The idea of a ‘power vacuum’ can be seen as promoting a counterproductive security policy, according to which violence is viewed as the result of state absence. In this view, state presence is the solution to criminal violence. In contexts like Latin America, where the norm is that states exert their functions in limited or intermittent ways, the most crucial question is why the state voluntarily decides not to hold the monopoly of violence in certain regions, even if it is capable of doing so. As Guillermo Trejos and Sandra Ley show for the Mexican case, in Colombia, organised crime’s political economy revolves around competitive state-making, where organised crime groups compete with the state over taxation, coercion, and representation. Hence, the problem of violence in Colombia and other countries in Latin America is not that the state is absent, but that there are other forms of statehood, including criminal governance, informal governance, and delegation of state authority into the hands of illicit actors.
Of course, the Colombian state’s limited provision of security, justice, and public services is pronounced in places where FARC used to operate. However, these limitations are not related to the amount of state presence in certain municipalities but more to do with the quality of state presence and the relationship the state has with illegal economies. In many municipalities, including large urban areas, state presence is not a synonym for legality or safety. This ‘shady’ relationship between the state and organised criminal groups is even more palpable in borderland cities where statehood is permanently contested, and governance obeys a daily-based bargain between the state, communities, and local militias.
As a result, the ‘absence of the state’ perspective fails to acknowledge everyday state-criminal interactions and the fact that the state is just one form of political authority in places where marginalized communities make a living out of informal or illegal economies. Moreover, this narrative has important policy implications, encouraging militarized responses to insecurity that in the long term stigmatise and victimise innocent populations.
In the Colombian case, the power vacuum thesis is the corollary to the idea of ‘criminal anarchy’. According to pundits that uphold this idea, as long as there is no hegemonic criminal actor – in this case, FARC, despite the fact that it was not always hegemonic – what we have is a large constellation of criminal groups indiscriminately at war with each other. While it is a convenient idea to describe, what existing analysis and research fails to understand is that there is no criminal anarchy in Colombia. During recent years, the country has witnessed the emergence of regional militias that are highly localized and community-rooted, going through a process of escalating violence and political degradation with repertories including massacres, dismemberments, forced disappearance and mass displacement.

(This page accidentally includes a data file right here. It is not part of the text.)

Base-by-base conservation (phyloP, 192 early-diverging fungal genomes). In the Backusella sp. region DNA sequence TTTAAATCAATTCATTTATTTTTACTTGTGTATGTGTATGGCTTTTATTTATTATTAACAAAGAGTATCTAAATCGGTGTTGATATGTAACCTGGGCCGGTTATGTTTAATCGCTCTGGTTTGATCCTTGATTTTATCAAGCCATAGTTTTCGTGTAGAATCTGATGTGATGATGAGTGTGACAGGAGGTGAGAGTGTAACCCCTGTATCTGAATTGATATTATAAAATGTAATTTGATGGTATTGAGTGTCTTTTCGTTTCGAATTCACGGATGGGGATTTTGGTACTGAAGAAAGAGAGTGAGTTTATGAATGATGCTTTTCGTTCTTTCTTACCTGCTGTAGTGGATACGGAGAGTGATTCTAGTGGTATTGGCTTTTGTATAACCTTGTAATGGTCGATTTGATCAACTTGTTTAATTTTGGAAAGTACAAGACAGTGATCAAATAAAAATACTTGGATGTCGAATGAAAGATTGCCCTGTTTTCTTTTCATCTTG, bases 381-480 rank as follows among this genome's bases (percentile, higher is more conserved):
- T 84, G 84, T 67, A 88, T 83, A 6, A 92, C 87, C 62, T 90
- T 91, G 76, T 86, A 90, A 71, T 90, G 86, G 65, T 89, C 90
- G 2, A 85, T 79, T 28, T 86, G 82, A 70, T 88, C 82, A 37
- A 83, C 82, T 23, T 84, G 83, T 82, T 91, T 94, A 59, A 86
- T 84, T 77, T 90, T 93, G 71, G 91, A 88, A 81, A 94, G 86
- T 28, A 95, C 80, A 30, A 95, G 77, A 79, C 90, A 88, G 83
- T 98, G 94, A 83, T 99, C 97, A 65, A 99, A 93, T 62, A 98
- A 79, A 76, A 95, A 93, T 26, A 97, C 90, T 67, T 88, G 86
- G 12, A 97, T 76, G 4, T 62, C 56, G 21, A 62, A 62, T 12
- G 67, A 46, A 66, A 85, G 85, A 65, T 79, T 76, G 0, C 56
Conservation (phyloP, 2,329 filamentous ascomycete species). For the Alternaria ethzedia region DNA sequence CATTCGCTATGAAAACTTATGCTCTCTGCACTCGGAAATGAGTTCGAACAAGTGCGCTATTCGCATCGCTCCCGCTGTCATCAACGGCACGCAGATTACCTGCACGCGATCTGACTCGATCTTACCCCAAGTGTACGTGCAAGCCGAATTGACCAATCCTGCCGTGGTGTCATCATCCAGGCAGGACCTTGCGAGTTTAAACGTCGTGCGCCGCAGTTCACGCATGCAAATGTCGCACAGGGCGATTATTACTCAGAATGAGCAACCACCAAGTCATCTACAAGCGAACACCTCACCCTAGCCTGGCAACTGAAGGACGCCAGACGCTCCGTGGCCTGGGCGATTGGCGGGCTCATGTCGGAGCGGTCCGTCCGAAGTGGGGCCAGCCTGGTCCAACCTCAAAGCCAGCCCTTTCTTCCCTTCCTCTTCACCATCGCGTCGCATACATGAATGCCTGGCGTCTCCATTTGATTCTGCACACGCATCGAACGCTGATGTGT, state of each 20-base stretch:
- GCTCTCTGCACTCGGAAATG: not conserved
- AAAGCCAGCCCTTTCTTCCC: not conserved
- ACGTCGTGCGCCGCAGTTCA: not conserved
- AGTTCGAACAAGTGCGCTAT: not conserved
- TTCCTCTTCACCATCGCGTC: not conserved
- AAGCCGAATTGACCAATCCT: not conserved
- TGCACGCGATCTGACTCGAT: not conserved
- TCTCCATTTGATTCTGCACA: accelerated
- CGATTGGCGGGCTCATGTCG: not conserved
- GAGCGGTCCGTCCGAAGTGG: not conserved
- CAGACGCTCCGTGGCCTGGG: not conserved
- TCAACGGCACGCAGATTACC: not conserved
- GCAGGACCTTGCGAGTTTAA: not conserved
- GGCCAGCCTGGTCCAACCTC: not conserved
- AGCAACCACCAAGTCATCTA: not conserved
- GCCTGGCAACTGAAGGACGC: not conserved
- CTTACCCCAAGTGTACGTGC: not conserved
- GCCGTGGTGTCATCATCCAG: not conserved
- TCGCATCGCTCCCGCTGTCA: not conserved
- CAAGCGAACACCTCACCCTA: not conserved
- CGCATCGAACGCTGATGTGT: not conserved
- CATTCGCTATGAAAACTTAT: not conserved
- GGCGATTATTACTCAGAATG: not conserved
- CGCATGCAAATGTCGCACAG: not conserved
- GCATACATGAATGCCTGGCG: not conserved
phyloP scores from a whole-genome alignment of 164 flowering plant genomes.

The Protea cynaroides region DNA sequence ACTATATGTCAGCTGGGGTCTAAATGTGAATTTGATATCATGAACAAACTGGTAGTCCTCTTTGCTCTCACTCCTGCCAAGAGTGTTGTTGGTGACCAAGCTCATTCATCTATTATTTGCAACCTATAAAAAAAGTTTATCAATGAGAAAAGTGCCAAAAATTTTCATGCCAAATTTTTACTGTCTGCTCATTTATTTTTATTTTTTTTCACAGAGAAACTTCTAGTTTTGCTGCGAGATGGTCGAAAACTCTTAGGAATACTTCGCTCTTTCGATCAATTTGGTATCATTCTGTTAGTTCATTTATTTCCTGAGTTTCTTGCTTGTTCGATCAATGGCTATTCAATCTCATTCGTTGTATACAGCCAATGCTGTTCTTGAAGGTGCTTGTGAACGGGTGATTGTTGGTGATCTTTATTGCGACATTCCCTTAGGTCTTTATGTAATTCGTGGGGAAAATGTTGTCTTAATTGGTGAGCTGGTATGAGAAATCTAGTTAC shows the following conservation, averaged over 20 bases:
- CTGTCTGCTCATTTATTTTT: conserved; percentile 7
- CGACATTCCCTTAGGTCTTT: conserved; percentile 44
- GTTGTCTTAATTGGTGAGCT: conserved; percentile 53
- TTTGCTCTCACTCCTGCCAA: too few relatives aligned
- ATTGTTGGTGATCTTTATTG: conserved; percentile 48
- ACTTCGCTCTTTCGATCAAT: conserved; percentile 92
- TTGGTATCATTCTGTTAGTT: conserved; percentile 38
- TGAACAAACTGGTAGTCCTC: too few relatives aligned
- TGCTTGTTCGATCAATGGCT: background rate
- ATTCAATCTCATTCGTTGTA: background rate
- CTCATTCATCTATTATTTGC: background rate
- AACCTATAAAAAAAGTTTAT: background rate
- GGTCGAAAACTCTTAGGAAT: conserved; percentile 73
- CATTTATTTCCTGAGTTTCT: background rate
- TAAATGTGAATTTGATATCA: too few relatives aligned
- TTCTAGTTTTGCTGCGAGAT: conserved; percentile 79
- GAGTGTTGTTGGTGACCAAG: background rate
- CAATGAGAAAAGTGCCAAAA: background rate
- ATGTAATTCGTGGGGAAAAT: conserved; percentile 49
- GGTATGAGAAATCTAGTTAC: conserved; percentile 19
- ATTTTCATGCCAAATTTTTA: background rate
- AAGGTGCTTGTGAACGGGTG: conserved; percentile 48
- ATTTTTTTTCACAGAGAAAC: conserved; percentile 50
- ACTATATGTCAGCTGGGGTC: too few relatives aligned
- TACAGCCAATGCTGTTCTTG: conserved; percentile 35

Conversely, despite this degradation in which cruel forms of violence are inflicted against civilians, the most profitable illegal economies, including drug trafficking, remain highly organised in Colombia. In fact, the ongoing spike in violence is not necessarily explained by drug trafficking but by the efforts of fragmented factions and local militias to control a diversified portfolio of illicit economies (i.e. illegal mining, illegal timbering, contraband), informal economies (i.e. prostitution, off the books usury, informal transportation), and the extortion of legal economies (i.e. oil industry, agroindustry, and big cattle hubs).
In the short term, Colombia’s situation is not promising, given how trapped decision-makers and researchers seem to be in the misconceptions unpacked here. Rather than seeing it as a power vacuum or a criminal anarchy, the post-conflict violent turn in Colombia should be understood as the result of regional armed conflicts, in which local armed regimes impose intermittent and often contradictory forms of governance amid thriving informal and illegal economies, all within the context of the state’s rebooted ‘war on drugs’.
At a time when operational flexibility, local perspectives, and constant dialogue with communities affected by crime and violence are highly needed, the state has decided to push forward a ‘war on drugs’ agenda with an ineffective and harmful toolkit. This approach is incapable of differentiating between combat economies, shadow economies, and coping economies. In the meantime, explanations of why forms of violence that were considered outgrown have increased, how they are related to illegal economies, and which paths may stop this new bleed out, can be found at the local level. The solutions can be found in areas where new regimes of criminal governance are trying to settle and gather support, far from the grandiloquent narratives of the war on drugs.
Jorge Mantilla is a PhD candidate in Criminology, Law and Justice at UIC-Chicago. His research covers organized crime, urban violence, illegal markets, and borders.
Follow him on Twitter @jmantillaba
*A shorter version of this post was previously published in Spanish for Nexos Mexico.
Header image credit: Leon Hernandez.
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Disclaimer: The views and opinions expressed in the Word on the Street blog are those of the authors and do not necessarily reflect those of the Urban Violence Research Network.